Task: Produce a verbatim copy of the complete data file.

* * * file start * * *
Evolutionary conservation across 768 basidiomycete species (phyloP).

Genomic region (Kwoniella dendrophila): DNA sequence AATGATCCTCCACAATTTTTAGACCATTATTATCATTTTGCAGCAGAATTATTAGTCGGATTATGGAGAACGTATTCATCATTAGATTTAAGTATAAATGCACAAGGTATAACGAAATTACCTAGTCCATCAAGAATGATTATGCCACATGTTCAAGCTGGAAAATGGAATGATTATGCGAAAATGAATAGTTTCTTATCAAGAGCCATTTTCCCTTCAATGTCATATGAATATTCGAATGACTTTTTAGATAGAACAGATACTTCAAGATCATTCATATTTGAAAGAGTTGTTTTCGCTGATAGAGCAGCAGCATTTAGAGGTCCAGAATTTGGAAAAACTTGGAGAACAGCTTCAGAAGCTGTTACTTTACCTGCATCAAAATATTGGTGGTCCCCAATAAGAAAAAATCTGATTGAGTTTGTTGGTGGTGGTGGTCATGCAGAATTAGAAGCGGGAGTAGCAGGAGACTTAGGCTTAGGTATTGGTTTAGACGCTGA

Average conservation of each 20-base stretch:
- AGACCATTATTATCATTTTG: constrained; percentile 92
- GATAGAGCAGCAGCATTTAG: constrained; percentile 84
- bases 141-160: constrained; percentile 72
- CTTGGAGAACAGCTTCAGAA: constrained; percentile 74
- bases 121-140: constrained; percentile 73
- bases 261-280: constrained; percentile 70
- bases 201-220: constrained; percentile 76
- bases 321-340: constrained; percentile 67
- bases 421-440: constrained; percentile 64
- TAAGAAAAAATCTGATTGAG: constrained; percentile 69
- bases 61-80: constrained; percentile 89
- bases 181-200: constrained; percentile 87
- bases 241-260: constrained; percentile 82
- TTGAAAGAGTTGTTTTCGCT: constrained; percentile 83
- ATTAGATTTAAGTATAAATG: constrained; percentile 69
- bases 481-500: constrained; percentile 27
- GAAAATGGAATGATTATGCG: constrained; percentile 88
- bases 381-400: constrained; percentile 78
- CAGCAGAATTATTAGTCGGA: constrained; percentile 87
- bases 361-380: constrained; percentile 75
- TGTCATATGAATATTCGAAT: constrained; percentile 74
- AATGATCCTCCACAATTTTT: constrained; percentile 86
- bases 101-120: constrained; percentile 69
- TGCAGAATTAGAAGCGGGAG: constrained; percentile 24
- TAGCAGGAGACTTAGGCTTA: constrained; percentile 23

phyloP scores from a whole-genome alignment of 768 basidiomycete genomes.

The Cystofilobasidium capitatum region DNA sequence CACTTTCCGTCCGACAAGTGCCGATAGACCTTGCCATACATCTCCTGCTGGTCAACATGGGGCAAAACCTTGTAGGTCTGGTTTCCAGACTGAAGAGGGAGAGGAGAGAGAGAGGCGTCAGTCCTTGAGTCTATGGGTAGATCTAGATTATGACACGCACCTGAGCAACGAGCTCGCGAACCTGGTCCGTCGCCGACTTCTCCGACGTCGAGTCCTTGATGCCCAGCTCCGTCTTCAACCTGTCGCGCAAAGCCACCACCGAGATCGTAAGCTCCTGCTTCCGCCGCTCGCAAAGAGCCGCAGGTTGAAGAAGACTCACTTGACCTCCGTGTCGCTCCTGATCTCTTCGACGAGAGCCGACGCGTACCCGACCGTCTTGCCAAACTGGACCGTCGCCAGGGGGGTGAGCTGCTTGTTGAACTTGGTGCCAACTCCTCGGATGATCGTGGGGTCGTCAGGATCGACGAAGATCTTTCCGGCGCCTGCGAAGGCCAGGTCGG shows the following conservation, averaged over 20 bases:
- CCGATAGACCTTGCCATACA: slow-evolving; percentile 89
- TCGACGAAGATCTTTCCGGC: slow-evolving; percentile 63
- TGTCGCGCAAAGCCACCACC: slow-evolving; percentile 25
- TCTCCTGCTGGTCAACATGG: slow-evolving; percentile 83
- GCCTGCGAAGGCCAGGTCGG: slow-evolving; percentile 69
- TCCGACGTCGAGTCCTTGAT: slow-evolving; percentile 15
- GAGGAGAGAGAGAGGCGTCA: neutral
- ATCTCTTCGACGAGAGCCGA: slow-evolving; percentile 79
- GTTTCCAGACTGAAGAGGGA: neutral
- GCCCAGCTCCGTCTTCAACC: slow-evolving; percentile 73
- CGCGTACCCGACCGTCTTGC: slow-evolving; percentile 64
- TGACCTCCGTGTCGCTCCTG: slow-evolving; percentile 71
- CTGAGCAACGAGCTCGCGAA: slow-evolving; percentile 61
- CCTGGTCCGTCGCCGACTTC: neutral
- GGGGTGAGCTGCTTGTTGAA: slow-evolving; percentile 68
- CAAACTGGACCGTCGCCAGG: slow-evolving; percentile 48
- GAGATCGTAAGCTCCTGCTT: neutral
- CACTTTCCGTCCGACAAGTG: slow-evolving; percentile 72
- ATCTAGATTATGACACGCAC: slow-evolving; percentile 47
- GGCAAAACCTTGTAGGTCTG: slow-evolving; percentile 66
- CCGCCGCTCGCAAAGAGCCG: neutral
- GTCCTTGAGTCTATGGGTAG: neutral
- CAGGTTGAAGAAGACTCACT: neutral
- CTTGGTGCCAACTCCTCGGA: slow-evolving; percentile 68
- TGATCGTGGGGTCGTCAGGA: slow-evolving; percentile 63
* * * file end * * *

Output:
Evolutionary conservation across 768 basidiomycete species (phyloP).

Genomic region (Kwoniella dendrophila): DNA sequence AATGATCCTCCACAATTTTTAGACCATTATTATCATTTTGCAGCAGAATTATTAGTCGGATTATGGAGAACGTATTCATCATTAGATTTAAGTATAAATGCACAAGGTATAACGAAATTACCTAGTCCATCAAGAATGATTATGCCACATGTTCAAGCTGGAAAATGGAATGATTATGCGAAAATGAATAGTTTCTTATCAAGAGCCATTTTCCCTTCAATGTCATATGAATATTCGAATGACTTTTTAGATAGAACAGATACTTCAAGATCATTCATATTTGAAAGAGTTGTTTTCGCTGATAGAGCAGCAGCATTTAGAGGTCCAGAATTTGGAAAAACTTGGAGAACAGCTTCAGAAGCTGTTACTTTACCTGCATCAAAATATTGGTGGTCCCCAATAAGAAAAAATCTGATTGAGTTTGTTGGTGGTGGTGGTCATGCAGAATTAGAAGCGGGAGTAGCAGGAGACTTAGGCTTAGGTATTGGTTTAGACGCTGA

Average conservation of each 20-base stretch:
- AGACCATTATTATCATTTTG: constrained; percentile 92
- GATAGAGCAGCAGCATTTAG: constrained; percentile 84
- bases 141-160: constrained; percentile 72
- CTTGGAGAACAGCTTCAGAA: constrained; percentile 74
- bases 121-140: constrained; percentile 73
- bases 261-280: constrained; percentile 70
- bases 201-220: constrained; percentile 76
- bases 321-340: constrained; percentile 67
- bases 421-440: constrained; percentile 64
- TAAGAAAAAATCTGATTGAG: constrained; percentile 69
- bases 61-80: constrained; percentile 89
- bases 181-200: constrained; percentile 87
- bases 241-260: constrained; percentile 82
- TTGAAAGAGTTGTTTTCGCT: constrained; percentile 83
- ATTAGATTTAAGTATAAATG: constrained; percentile 69
- bases 481-500: constrained; percentile 27
- GAAAATGGAATGATTATGCG: constrained; percentile 88
- bases 381-400: constrained; percentile 78
- CAGCAGAATTATTAGTCGGA: constrained; percentile 87
- bases 361-380: constrained; percentile 75
- TGTCATATGAATATTCGAAT: constrained; percentile 74
- AATGATCCTCCACAATTTTT: constrained; percentile 86
- bases 101-120: constrained; percentile 69
- TGCAGAATTAGAAGCGGGAG: constrained; percentile 24
- TAGCAGGAGACTTAGGCTTA: constrained; percentile 23

phyloP scores from a whole-genome alignment of 768 basidiomycete genomes.

The Cystofilobasidium capitatum region DNA sequence CACTTTCCGTCCGACAAGTGCCGATAGACCTTGCCATACATCTCCTGCTGGTCAACATGGGGCAAAACCTTGTAGGTCTGGTTTCCAGACTGAAGAGGGAGAGGAGAGAGAGAGGCGTCAGTCCTTGAGTCTATGGGTAGATCTAGATTATGACACGCACCTGAGCAACGAGCTCGCGAACCTGGTCCGTCGCCGACTTCTCCGACGTCGAGTCCTTGATGCCCAGCTCCGTCTTCAACCTGTCGCGCAAAGCCACCACCGAGATCGTAAGCTCCTGCTTCCGCCGCTCGCAAAGAGCCGCAGGTTGAAGAAGACTCACTTGACCTCCGTGTCGCTCCTGATCTCTTCGACGAGAGCCGACGCGTACCCGACCGTCTTGCCAAACTGGACCGTCGCCAGGGGGGTGAGCTGCTTGTTGAACTTGGTGCCAACTCCTCGGATGATCGTGGGGTCGTCAGGATCGACGAAGATCTTTCCGGCGCCTGCGAAGGCCAGGTCGG shows the following conservation, averaged over 20 bases:
- CCGATAGACCTTGCCATACA: slow-evolving; percentile 89
- TCGACGAAGATCTTTCCGGC: slow-evolving; percentile 63
- TGTCGCGCAAAGCCACCACC: slow-evolving; percentile 25
- TCTCCTGCTGGTCAACATGG: slow-evolving; percentile 83
- GCCTGCGAAGGCCAGGTCGG: slow-evolving; percentile 69
- TCCGACGTCGAGTCCTTGAT: slow-evolving; percentile 15
- GAGGAGAGAGAGAGGCGTCA: neutral
- ATCTCTTCGACGAGAGCCGA: slow-evolving; percentile 79
- GTTTCCAGACTGAAGAGGGA: neutral
- GCCCAGCTCCGTCTTCAACC: slow-evolving; percentile 73
- CGCGTACCCGACCGTCTTGC: slow-evolving; percentile 64
- TGACCTCCGTGTCGCTCCTG: slow-evolving; percentile 71
- CTGAGCAACGAGCTCGCGAA: slow-evolving; percentile 61
- CCTGGTCCGTCGCCGACTTC: neutral
- GGGGTGAGCTGCTTGTTGAA: slow-evolving; percentile 68
- CAAACTGGACCGTCGCCAGG: slow-evolving; percentile 48
- GAGATCGTAAGCTCCTGCTT: neutral
- CACTTTCCGTCCGACAAGTG: slow-evolving; percentile 72
- ATCTAGATTATGACACGCAC: slow-evolving; percentile 47
- GGCAAAACCTTGTAGGTCTG: slow-evolving; percentile 66
- CCGCCGCTCGCAAAGAGCCG: neutral
- GTCCTTGAGTCTATGGGTAG: neutral
- CAGGTTGAAGAAGACTCACT: neutral
- CTTGGTGCCAACTCCTCGGA: slow-evolving; percentile 68
- TGATCGTGGGGTCGTCAGGA: slow-evolving; percentile 63